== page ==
“Our results show that, for at least the last 1000 – 2000 years, CTVT has been evolving differently than human cancers do,” he said. “Whereas human cancers evolve thanks to the continuous acquisition of mutations which confer an advantage on some of the cancer cells, making them fitter to their environment (this is known as “positive selection”), CTVT shows no evidence of this. We conclude that CTVT has really ceased to evolve in any particular ‘direction,’ and so its evolution is largely undirected or, if you like, ‘random’ (this is known as ‘genetic drift’).”

More plainly, CTVT has likely been stuck in neutral for millennia, accumulating mutations that haven’t helped or harmed its chances of survival. The team didn’t even find evidence that CTVT has evolved to better resist current chemotherapy treatments, though it’s possible this trend could show up in the future (there have been anecdotal reports of resistance in some areas of the world).

Over the long term, this inertness could doom CTVT. When genetic drift happens in a population, it often means the population won’t be able to adapt to a changing world. And eventually, it might just die out entirely.

But that expiration date probably won’t come for tens of thousands of years, Baez-Ortega noted. We do know that CTVT has been declining in areas of the world where dogs are kept almost entirely indoors as pets, such as the U.S. and UK, thanks to spaying and neutering policies and less sexual contact with free-roaming dogs in the wild. But it still remains endemic in at least 90 countries.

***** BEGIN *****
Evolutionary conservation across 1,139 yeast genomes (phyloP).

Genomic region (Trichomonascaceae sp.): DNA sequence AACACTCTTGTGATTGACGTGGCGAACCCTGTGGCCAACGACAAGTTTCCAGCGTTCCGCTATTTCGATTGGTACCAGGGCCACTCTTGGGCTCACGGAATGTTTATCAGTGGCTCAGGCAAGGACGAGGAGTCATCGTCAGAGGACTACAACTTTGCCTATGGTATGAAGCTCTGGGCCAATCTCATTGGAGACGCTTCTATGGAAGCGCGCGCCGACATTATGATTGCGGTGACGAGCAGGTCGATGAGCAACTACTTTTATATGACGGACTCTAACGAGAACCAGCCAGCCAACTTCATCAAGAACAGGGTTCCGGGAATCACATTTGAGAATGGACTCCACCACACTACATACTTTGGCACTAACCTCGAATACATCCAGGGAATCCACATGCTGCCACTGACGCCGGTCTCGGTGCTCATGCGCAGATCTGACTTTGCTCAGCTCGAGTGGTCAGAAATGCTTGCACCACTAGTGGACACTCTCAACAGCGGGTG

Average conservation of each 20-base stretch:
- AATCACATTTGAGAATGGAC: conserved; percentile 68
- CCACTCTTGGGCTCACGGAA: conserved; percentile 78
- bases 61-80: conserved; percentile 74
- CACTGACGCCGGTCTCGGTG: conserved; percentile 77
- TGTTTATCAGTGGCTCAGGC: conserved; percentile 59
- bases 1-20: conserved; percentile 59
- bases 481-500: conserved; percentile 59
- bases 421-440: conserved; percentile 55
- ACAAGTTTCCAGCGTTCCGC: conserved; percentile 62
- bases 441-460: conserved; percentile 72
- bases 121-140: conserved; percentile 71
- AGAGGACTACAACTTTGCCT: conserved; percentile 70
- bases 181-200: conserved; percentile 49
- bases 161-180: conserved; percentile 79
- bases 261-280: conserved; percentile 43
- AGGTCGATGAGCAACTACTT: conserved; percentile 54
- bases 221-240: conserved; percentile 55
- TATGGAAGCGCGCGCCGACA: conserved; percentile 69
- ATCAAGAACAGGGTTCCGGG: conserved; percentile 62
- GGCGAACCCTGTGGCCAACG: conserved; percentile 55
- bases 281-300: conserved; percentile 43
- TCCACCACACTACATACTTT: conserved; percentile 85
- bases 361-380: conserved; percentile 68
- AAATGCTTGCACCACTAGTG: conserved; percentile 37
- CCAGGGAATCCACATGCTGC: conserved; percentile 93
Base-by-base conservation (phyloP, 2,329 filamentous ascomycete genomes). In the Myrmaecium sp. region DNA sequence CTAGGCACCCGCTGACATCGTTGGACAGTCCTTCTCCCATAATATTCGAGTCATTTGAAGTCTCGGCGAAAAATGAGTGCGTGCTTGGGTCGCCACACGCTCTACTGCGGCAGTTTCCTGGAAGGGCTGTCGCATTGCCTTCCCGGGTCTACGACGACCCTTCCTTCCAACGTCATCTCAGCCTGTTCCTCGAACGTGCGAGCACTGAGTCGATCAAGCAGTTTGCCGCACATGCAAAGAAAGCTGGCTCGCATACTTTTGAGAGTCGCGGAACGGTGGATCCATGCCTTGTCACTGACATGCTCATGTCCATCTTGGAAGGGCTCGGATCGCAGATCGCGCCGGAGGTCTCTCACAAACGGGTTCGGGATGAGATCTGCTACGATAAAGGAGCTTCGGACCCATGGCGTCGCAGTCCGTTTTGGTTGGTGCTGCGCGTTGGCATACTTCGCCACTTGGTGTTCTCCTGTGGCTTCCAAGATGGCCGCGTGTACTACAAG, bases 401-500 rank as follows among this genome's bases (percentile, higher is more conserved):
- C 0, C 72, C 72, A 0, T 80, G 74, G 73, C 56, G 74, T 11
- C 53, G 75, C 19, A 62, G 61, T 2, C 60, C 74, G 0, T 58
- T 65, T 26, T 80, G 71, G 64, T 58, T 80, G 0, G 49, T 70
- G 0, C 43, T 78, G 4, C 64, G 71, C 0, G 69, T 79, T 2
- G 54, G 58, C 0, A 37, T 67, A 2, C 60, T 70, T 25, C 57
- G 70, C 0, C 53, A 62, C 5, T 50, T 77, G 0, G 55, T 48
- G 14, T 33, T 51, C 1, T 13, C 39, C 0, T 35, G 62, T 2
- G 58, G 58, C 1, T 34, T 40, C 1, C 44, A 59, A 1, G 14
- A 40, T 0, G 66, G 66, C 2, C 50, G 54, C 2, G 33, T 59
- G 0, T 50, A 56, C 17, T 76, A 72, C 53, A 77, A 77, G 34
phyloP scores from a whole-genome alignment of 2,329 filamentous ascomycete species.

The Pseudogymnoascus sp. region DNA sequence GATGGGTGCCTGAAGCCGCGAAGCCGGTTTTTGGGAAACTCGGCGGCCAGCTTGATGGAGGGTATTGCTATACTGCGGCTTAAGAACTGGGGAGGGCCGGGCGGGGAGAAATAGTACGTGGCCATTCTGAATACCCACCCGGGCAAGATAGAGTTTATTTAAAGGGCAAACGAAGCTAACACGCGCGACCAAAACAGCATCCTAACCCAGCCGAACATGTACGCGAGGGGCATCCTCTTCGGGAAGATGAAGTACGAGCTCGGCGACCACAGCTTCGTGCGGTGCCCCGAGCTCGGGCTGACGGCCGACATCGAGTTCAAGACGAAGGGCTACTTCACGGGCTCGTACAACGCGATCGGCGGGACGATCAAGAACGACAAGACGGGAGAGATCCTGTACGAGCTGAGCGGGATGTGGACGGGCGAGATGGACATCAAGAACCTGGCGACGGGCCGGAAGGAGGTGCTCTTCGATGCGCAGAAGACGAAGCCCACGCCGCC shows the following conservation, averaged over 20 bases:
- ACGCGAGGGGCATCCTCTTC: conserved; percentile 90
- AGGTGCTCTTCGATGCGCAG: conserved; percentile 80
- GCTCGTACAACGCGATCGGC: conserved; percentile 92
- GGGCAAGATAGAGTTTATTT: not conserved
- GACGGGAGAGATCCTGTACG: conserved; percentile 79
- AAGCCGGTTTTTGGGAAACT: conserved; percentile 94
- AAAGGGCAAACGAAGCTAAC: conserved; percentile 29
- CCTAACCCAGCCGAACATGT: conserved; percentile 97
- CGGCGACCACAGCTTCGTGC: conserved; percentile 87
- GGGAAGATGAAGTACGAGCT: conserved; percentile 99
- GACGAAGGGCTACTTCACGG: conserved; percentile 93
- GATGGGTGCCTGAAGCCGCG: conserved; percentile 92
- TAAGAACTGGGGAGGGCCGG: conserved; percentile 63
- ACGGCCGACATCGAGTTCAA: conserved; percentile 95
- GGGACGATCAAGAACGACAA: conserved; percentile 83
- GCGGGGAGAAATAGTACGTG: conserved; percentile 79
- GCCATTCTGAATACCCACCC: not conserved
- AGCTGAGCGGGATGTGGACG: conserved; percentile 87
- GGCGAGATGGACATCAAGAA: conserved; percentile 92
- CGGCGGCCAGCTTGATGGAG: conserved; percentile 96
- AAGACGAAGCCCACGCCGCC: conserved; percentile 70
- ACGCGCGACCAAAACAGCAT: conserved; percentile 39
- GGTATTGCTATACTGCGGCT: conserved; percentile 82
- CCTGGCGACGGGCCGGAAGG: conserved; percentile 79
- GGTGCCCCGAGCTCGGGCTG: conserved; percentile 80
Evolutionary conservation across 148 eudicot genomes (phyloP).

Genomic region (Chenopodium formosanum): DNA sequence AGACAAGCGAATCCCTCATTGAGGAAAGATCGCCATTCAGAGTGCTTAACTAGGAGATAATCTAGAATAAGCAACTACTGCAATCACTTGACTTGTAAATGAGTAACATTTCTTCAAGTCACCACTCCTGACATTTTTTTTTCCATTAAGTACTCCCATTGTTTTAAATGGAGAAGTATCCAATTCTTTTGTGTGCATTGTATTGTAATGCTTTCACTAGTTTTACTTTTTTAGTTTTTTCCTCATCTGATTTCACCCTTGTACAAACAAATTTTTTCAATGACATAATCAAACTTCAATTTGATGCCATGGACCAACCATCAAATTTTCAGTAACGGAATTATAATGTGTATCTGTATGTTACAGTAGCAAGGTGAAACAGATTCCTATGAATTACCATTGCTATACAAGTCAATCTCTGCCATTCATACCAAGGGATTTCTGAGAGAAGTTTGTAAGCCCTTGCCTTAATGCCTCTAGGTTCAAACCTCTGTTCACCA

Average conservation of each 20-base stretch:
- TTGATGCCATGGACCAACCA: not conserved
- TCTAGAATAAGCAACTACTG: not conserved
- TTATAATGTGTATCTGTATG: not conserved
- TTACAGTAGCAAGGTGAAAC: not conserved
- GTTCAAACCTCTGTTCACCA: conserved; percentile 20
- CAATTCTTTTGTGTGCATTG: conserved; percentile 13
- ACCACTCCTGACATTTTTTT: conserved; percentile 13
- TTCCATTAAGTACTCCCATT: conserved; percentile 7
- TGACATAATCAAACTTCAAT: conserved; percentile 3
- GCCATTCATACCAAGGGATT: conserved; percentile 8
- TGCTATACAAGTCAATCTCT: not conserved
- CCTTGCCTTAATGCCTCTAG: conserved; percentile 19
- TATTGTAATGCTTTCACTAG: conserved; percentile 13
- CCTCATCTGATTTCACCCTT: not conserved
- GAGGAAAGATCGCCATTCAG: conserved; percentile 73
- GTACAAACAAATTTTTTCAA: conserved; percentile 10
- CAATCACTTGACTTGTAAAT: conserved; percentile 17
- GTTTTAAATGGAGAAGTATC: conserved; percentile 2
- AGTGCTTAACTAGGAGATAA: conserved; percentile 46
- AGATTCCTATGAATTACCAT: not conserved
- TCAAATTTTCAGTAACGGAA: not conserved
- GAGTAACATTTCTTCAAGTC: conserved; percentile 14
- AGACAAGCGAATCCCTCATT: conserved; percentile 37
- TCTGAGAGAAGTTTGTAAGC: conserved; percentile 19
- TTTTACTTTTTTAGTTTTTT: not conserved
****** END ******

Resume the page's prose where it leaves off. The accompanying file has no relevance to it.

One mystery left unsolved by the team is exactly how CTVT managed to become transmissible in the first place.

“We didn’t find any indications of CTVT being an unusual cancer, genetically speaking,” Baez-Ortega said. “The mutations that we think were probably implicated in CTVT’s emergence and early evolution are very common and well-known cancer ‘driver’ mutations that are seen in many human cancers, and we did not find anything that points to an obvious special mechanism for transmissibility.”

What that means, he added, is that there’s no simple explanation for why these cancers became infectious. They obviously had to develop ways to consistently fend off the immune system, but they also likely got lucky. In the case of CTVT, it might have been able to spread because it formed so close to the genitals, making for a convenient route of transmission, and because dogs aren’t very genetically different from each other. That low genetic diversity probably made it easier for the cancer to survive a new host.

There are still more genetic clues to ferret out from the earliest days of CTVT, though, which the team hopes to study next.

“We would like to look into the early history of CTVT in more detail and find out how its early genome looked like, and how it changed, during its first years and decades of evolution,” Baez-Ortega said. “We are also very interested in learning more about the mechanisms by which these tumours are able to counteract the immune system in so many different kinds of dogs.”